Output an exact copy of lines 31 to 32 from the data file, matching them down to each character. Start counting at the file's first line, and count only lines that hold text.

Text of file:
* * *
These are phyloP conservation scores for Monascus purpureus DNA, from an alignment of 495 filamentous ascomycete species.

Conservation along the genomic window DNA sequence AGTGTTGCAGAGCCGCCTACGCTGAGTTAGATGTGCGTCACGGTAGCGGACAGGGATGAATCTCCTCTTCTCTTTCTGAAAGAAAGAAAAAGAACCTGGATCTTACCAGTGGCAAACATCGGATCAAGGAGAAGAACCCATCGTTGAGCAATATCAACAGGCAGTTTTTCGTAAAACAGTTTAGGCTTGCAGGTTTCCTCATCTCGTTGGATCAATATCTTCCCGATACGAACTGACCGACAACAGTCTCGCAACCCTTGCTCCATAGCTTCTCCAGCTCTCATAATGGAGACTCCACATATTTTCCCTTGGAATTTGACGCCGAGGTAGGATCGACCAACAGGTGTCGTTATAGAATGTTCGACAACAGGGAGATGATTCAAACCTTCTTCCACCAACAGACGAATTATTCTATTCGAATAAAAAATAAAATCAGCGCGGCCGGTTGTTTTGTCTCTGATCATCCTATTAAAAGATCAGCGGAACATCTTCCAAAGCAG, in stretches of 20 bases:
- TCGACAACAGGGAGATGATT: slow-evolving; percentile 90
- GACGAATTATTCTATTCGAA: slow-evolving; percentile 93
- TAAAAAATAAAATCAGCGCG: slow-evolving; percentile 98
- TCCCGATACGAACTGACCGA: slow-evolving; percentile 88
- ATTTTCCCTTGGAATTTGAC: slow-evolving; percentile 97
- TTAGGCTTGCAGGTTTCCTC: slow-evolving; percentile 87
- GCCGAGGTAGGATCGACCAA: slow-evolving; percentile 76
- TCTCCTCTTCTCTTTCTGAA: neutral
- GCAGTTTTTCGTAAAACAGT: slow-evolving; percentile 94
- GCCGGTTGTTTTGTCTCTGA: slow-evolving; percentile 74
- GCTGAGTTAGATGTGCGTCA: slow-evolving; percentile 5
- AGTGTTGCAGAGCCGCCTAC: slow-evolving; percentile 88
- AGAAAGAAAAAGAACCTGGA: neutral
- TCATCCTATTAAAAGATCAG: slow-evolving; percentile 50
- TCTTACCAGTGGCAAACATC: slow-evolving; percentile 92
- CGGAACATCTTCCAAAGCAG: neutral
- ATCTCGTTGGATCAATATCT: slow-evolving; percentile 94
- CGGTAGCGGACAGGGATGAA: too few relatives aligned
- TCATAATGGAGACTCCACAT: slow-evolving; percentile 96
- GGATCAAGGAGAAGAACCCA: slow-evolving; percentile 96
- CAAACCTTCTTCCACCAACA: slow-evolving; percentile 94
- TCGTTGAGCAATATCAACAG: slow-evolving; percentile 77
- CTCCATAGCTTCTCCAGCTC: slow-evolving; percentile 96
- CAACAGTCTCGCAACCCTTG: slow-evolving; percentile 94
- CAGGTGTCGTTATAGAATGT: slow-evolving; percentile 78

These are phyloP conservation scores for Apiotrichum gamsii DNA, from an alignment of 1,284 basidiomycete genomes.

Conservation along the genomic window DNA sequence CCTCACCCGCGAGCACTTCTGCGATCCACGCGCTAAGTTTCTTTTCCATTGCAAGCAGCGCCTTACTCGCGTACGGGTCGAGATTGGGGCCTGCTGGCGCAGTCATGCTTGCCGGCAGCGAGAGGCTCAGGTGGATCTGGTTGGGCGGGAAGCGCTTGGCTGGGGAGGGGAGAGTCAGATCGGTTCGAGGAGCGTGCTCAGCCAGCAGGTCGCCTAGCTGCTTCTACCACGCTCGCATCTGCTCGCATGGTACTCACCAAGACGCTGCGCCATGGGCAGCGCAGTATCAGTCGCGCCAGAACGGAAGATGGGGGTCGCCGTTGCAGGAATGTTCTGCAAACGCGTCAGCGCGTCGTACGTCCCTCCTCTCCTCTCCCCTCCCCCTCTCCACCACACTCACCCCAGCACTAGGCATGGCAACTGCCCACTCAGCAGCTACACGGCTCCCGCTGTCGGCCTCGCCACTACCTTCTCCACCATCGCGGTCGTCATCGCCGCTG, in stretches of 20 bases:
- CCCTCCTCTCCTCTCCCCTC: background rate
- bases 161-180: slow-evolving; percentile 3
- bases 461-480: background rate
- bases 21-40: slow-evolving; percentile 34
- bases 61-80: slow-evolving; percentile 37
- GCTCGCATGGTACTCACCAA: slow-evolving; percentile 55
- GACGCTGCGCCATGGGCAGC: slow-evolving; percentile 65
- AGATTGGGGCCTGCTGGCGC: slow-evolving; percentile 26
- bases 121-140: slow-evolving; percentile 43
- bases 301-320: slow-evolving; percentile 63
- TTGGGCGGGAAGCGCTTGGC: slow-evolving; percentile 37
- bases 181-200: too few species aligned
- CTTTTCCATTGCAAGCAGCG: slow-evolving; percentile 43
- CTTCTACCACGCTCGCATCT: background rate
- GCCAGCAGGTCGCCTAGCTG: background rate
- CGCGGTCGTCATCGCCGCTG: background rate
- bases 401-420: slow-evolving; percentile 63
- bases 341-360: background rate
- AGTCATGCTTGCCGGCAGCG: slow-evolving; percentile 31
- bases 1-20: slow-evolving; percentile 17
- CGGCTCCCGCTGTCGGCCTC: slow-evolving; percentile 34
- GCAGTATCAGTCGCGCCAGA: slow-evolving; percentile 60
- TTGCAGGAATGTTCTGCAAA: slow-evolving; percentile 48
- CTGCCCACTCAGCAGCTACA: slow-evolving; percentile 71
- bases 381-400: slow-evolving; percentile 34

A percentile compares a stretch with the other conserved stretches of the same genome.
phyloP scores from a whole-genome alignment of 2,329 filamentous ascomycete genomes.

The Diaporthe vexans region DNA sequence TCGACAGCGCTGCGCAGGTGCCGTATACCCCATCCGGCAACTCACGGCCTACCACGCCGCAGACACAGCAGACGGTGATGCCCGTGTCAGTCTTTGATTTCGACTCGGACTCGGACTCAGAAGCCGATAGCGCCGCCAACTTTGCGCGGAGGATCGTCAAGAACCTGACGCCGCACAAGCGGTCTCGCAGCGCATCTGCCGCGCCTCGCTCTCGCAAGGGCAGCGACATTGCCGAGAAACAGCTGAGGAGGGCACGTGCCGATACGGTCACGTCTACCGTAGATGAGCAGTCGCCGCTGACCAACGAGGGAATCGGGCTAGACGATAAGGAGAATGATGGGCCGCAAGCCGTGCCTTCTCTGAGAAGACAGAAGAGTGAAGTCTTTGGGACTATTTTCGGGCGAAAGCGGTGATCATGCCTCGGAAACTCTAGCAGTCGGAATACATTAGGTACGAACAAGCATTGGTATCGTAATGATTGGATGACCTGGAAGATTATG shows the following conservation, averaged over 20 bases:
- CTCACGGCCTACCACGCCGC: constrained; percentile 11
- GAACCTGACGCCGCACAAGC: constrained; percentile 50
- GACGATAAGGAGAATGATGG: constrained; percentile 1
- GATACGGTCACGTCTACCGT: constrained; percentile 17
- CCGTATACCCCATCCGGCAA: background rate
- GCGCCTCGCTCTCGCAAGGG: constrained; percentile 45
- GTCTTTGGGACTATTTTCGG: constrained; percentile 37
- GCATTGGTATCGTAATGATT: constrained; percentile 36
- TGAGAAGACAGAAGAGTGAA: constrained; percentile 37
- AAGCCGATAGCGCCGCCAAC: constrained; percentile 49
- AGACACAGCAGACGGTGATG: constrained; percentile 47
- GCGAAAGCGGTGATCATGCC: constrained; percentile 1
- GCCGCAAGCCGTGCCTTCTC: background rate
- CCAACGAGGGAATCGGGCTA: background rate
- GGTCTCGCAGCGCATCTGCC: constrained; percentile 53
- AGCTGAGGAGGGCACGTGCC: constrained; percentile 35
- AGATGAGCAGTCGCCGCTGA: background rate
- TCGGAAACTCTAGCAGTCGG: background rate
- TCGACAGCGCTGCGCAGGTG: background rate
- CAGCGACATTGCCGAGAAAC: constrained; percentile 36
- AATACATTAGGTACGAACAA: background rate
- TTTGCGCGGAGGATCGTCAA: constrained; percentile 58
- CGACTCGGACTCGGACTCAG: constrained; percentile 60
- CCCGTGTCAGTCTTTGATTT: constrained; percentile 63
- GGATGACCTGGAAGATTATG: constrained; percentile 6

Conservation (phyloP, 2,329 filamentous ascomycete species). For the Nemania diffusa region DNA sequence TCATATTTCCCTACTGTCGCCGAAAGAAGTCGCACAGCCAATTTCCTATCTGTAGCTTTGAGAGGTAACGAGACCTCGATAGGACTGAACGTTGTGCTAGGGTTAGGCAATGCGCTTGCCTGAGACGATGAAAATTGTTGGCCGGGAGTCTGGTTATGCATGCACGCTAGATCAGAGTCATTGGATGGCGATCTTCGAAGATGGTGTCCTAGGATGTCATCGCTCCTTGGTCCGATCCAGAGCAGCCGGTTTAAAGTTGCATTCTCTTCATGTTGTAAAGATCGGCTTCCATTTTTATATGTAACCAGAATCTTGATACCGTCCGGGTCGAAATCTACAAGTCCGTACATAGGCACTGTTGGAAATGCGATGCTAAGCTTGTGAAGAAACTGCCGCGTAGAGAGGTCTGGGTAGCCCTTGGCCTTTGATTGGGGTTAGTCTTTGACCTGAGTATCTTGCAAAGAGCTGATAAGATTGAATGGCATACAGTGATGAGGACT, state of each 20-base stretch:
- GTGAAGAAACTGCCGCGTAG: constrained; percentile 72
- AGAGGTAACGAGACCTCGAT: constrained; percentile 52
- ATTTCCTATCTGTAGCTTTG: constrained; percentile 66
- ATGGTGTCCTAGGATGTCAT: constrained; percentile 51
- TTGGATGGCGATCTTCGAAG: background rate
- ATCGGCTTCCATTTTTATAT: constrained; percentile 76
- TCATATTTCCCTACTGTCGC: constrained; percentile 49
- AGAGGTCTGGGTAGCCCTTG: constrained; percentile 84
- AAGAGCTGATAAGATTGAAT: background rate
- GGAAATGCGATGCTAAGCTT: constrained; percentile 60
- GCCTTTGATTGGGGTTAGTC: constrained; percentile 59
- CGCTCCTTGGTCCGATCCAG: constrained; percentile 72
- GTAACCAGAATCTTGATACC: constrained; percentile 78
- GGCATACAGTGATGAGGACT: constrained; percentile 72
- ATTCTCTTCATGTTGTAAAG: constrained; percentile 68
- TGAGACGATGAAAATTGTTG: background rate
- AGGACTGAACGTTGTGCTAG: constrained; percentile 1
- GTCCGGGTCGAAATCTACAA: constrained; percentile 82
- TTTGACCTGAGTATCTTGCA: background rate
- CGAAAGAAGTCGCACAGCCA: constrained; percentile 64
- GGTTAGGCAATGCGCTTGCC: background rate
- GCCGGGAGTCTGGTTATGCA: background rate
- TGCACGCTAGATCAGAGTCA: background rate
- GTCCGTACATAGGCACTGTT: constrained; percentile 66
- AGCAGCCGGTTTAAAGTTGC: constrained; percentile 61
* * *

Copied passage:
- bases 161-180: slow-evolving; percentile 3
- bases 461-480: background rate